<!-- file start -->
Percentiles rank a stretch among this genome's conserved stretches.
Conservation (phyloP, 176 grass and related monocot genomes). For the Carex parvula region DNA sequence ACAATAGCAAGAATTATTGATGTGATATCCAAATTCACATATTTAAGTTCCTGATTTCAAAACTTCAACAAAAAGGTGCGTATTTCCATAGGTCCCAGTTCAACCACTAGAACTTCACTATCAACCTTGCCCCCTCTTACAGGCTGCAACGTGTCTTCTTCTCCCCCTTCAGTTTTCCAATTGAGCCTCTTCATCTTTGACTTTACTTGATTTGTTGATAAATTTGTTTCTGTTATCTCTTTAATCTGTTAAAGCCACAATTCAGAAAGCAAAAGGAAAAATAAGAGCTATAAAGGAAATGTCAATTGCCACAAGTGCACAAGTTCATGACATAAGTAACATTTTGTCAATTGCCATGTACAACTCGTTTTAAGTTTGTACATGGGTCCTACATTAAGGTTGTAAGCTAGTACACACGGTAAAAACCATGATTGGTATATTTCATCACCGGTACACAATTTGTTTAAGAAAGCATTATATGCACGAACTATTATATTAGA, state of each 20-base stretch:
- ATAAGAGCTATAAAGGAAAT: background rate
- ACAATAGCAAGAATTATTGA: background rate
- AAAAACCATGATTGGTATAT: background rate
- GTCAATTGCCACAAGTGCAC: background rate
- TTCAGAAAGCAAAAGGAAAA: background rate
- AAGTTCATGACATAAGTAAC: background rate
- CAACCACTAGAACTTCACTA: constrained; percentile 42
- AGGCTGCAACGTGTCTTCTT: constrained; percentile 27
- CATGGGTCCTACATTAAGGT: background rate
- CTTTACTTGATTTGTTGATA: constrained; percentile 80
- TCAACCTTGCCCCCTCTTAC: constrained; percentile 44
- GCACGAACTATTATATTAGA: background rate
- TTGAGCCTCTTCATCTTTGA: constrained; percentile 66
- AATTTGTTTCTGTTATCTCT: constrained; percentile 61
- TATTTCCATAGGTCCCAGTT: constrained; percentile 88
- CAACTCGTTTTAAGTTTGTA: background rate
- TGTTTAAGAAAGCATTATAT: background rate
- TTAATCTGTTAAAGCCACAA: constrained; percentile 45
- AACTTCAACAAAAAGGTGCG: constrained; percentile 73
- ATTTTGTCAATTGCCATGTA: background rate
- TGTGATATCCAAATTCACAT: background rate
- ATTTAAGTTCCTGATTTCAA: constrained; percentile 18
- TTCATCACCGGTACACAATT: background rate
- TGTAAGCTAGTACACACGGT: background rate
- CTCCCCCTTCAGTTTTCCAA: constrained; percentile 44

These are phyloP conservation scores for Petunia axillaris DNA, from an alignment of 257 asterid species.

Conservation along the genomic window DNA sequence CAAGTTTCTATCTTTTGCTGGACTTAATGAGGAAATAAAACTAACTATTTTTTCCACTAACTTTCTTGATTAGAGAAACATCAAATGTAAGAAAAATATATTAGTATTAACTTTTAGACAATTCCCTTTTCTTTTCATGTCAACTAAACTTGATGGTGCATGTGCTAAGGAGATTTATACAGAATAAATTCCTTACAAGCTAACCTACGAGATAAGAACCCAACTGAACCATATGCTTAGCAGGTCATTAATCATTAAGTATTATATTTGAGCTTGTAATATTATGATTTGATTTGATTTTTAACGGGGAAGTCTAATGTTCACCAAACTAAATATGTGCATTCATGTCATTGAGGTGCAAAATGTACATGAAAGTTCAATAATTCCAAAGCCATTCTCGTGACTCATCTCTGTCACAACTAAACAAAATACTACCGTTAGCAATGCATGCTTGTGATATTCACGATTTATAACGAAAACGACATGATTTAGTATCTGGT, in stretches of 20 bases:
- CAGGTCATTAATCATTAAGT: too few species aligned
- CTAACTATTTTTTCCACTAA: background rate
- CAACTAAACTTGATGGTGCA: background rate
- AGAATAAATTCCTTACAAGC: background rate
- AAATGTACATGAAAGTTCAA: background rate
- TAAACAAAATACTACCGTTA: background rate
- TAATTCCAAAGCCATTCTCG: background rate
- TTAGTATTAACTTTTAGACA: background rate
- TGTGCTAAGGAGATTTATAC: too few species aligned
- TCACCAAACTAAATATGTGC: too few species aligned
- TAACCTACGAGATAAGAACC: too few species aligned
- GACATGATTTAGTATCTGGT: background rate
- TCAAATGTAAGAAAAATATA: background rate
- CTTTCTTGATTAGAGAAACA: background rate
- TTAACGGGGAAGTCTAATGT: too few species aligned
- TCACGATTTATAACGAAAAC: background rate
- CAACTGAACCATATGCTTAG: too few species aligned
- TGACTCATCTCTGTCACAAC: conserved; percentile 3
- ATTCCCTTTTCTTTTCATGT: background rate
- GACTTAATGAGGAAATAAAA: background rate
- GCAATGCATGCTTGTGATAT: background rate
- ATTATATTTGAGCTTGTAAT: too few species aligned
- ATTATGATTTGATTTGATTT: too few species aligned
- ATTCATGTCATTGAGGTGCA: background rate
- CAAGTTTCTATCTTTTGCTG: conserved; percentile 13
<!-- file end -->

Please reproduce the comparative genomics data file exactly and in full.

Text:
Percentiles rank a stretch among this genome's conserved stretches.
Conservation (phyloP, 176 grass and related monocot genomes). For the Carex parvula region DNA sequence ACAATAGCAAGAATTATTGATGTGATATCCAAATTCACATATTTAAGTTCCTGATTTCAAAACTTCAACAAAAAGGTGCGTATTTCCATAGGTCCCAGTTCAACCACTAGAACTTCACTATCAACCTTGCCCCCTCTTACAGGCTGCAACGTGTCTTCTTCTCCCCCTTCAGTTTTCCAATTGAGCCTCTTCATCTTTGACTTTACTTGATTTGTTGATAAATTTGTTTCTGTTATCTCTTTAATCTGTTAAAGCCACAATTCAGAAAGCAAAAGGAAAAATAAGAGCTATAAAGGAAATGTCAATTGCCACAAGTGCACAAGTTCATGACATAAGTAACATTTTGTCAATTGCCATGTACAACTCGTTTTAAGTTTGTACATGGGTCCTACATTAAGGTTGTAAGCTAGTACACACGGTAAAAACCATGATTGGTATATTTCATCACCGGTACACAATTTGTTTAAGAAAGCATTATATGCACGAACTATTATATTAGA, state of each 20-base stretch:
- ATAAGAGCTATAAAGGAAAT: background rate
- ACAATAGCAAGAATTATTGA: background rate
- AAAAACCATGATTGGTATAT: background rate
- GTCAATTGCCACAAGTGCAC: background rate
- TTCAGAAAGCAAAAGGAAAA: background rate
- AAGTTCATGACATAAGTAAC: background rate
- CAACCACTAGAACTTCACTA: constrained; percentile 42
- AGGCTGCAACGTGTCTTCTT: constrained; percentile 27
- CATGGGTCCTACATTAAGGT: background rate
- CTTTACTTGATTTGTTGATA: constrained; percentile 80
- TCAACCTTGCCCCCTCTTAC: constrained; percentile 44
- GCACGAACTATTATATTAGA: background rate
- TTGAGCCTCTTCATCTTTGA: constrained; percentile 66
- AATTTGTTTCTGTTATCTCT: constrained; percentile 61
- TATTTCCATAGGTCCCAGTT: constrained; percentile 88
- CAACTCGTTTTAAGTTTGTA: background rate
- TGTTTAAGAAAGCATTATAT: background rate
- TTAATCTGTTAAAGCCACAA: constrained; percentile 45
- AACTTCAACAAAAAGGTGCG: constrained; percentile 73
- ATTTTGTCAATTGCCATGTA: background rate
- TGTGATATCCAAATTCACAT: background rate
- ATTTAAGTTCCTGATTTCAA: constrained; percentile 18
- TTCATCACCGGTACACAATT: background rate
- TGTAAGCTAGTACACACGGT: background rate
- CTCCCCCTTCAGTTTTCCAA: constrained; percentile 44

These are phyloP conservation scores for Petunia axillaris DNA, from an alignment of 257 asterid species.

Conservation along the genomic window DNA sequence CAAGTTTCTATCTTTTGCTGGACTTAATGAGGAAATAAAACTAACTATTTTTTCCACTAACTTTCTTGATTAGAGAAACATCAAATGTAAGAAAAATATATTAGTATTAACTTTTAGACAATTCCCTTTTCTTTTCATGTCAACTAAACTTGATGGTGCATGTGCTAAGGAGATTTATACAGAATAAATTCCTTACAAGCTAACCTACGAGATAAGAACCCAACTGAACCATATGCTTAGCAGGTCATTAATCATTAAGTATTATATTTGAGCTTGTAATATTATGATTTGATTTGATTTTTAACGGGGAAGTCTAATGTTCACCAAACTAAATATGTGCATTCATGTCATTGAGGTGCAAAATGTACATGAAAGTTCAATAATTCCAAAGCCATTCTCGTGACTCATCTCTGTCACAACTAAACAAAATACTACCGTTAGCAATGCATGCTTGTGATATTCACGATTTATAACGAAAACGACATGATTTAGTATCTGGT, in stretches of 20 bases:
- CAGGTCATTAATCATTAAGT: too few species aligned
- CTAACTATTTTTTCCACTAA: background rate
- CAACTAAACTTGATGGTGCA: background rate
- AGAATAAATTCCTTACAAGC: background rate
- AAATGTACATGAAAGTTCAA: background rate
- TAAACAAAATACTACCGTTA: background rate
- TAATTCCAAAGCCATTCTCG: background rate
- TTAGTATTAACTTTTAGACA: background rate
- TGTGCTAAGGAGATTTATAC: too few species aligned
- TCACCAAACTAAATATGTGC: too few species aligned
- TAACCTACGAGATAAGAACC: too few species aligned
- GACATGATTTAGTATCTGGT: background rate
- TCAAATGTAAGAAAAATATA: background rate
- CTTTCTTGATTAGAGAAACA: background rate
- TTAACGGGGAAGTCTAATGT: too few species aligned
- TCACGATTTATAACGAAAAC: background rate
- CAACTGAACCATATGCTTAG: too few species aligned
- TGACTCATCTCTGTCACAAC: conserved; percentile 3
- ATTCCCTTTTCTTTTCATGT: background rate
- GACTTAATGAGGAAATAAAA: background rate
- GCAATGCATGCTTGTGATAT: background rate
- ATTATATTTGAGCTTGTAAT: too few species aligned
- ATTATGATTTGATTTGATTT: too few species aligned
- ATTCATGTCATTGAGGTGCA: background rate
- CAAGTTTCTATCTTTTGCTG: conserved; percentile 13